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Youth for Hire

Finance & Development, December 2010, Vol. 47, No. 4

Sara Elder

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The global economic crisis has led to the highest youth unemployment rates ever

YOUNG PEOPLE have been particularly vulnerable to unemployment during the global recession and the accompanying shrinking job market. In 2009, an estimated 81 million young people ages 15 to 24 were unemployed around the world—a record—and the number is expected to continue to increase in 2010, according to the International Labor Organization (ILO). The youth unemployment rate increased from 12.1 percent in 2008 to 13.0 percent in 2009—the largest-ever annual increase in the global rate. In 2009 alone, 6.7 million youths joined the ranks of the unemployed. This compares with an average annual increase of 191,000 in the 10 years before the crisis (1997 to 2007).

The 2008-09 economic crisis reversed the precrisis improvements in global youth unemployment.

Young people have long been disadvantaged when it comes to finding work, for many reasons: they have less work experience; they have less knowledge about how and where to look for work; and they have fewer job-search contacts. The result is a global youth unemployment rate nearly three times higher than the adult unemployment rate—a ratio that has not changed significantly over time.

Youths in advanced regions most vulnerable

Advanced and emerging economies also saw record increases in youth unemployment rates in 2009.

In advanced and some emerging economies—where the youth unemployment rates are much higher than the global rate—the crisis affects young people mainly in terms of rising unemployment and the social hazards associated with long-term job searches, discouragement, and prolonged inactivity. Many young people are taking any part-time employment they can find or feel trapped in a less than satisfactory job they fear leaving lest they fail to find another. Alternatively, some go back to school for another degree and hope for better economic times when they try to reenter the labor market. Governments in these regions are struggling to prevent a situation in which young people, having lost all hope of being able to work for a decent living, give up and settle for long-term dependence on state income support.

Working but still poor in developing regions

In contrast, in developing economies—where 90 percent of the world’s young people live and where social protection frameworks do not provide unemployment benefits that support job search—the unemployment statistics seem less dire because most youths have no choice but to work. The lowest-income regions—specifically sub-Saharan Africa, southeast Asia and the Pacific, and south Asia—continue to show the highest employment-to-population ratios, a reflection of the need to contribute to household income. Young men and women (in countries where the social norms accommodate women’s participation in the job market) typically work in the informal economy, often in self-employed or occasional wage activities, such as seasonal farm work.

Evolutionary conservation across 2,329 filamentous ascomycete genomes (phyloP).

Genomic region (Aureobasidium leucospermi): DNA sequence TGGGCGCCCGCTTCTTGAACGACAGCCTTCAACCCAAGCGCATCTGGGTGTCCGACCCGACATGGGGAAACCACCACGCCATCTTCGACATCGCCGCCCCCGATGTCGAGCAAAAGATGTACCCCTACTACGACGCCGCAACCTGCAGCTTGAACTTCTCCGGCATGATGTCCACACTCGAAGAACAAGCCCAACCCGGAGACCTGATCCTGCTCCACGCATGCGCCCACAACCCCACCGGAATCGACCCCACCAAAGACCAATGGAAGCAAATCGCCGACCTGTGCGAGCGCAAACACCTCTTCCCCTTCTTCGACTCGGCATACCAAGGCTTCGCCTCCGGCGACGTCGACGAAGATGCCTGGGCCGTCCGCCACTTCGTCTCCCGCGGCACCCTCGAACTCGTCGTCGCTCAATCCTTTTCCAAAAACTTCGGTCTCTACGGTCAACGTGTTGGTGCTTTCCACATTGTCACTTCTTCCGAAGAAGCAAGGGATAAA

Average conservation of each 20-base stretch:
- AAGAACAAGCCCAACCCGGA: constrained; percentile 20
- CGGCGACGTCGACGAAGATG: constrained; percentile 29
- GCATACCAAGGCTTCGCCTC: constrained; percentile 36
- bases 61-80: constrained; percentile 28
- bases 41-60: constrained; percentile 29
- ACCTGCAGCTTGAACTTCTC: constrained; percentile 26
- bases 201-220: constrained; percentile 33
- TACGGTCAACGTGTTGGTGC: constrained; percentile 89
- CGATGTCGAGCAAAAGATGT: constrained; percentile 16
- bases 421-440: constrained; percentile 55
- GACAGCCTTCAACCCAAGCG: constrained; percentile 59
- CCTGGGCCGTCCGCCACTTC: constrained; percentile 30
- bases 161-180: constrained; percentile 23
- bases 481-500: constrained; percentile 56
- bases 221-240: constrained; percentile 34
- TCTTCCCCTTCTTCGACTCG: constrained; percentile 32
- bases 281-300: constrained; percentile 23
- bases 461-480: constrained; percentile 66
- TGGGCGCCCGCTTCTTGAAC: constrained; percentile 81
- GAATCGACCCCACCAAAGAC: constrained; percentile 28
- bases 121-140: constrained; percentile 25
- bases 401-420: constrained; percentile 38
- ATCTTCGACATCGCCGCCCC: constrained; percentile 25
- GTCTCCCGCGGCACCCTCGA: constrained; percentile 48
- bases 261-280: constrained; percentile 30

These are the young people trapped in what the ILO calls “decent work deficits”—those who work long hours, often under very difficult conditions, but still live in poverty. The ILO estimates that 152 million young people were living on less than $1.25 a day in 2008. This number is down from 234 million in 1998 but still represents a remarkable 28 percent of all young workers in the world. The majority of the young working poor lack even a primary-level education and are employed in the agricultural sector.

Better education needed

There is no one-size-fits-all solution to raising youth employment prospects. Continuing efforts are clearly needed in improved access to and quality of education to boost young people’s chance for decent employment. Enrollment in education is increasing around the world and is reflected in part in the declining employment ratios of young men. Young women too are making gains in education, but with a lag. At the same time, there are some improvements in the gender gap as attitudes against the economic participation of young women slowly begin to change. More generally, additional means of improving decent work prospects for all young citizens include policies and national programs that encourage businesses to hire young people, promote youth entrepreneurship, and facilitate access to financial services. ■

Prepared by Sara Elder, an Economist at the International Labor Organization. Text and charts are based on Global Employment Trends for Youth (August), published by the ILO in 2010, and underlying data from the ILO’s Trends Econometric Models (April 2010). The main report is available at, and the underlying data at

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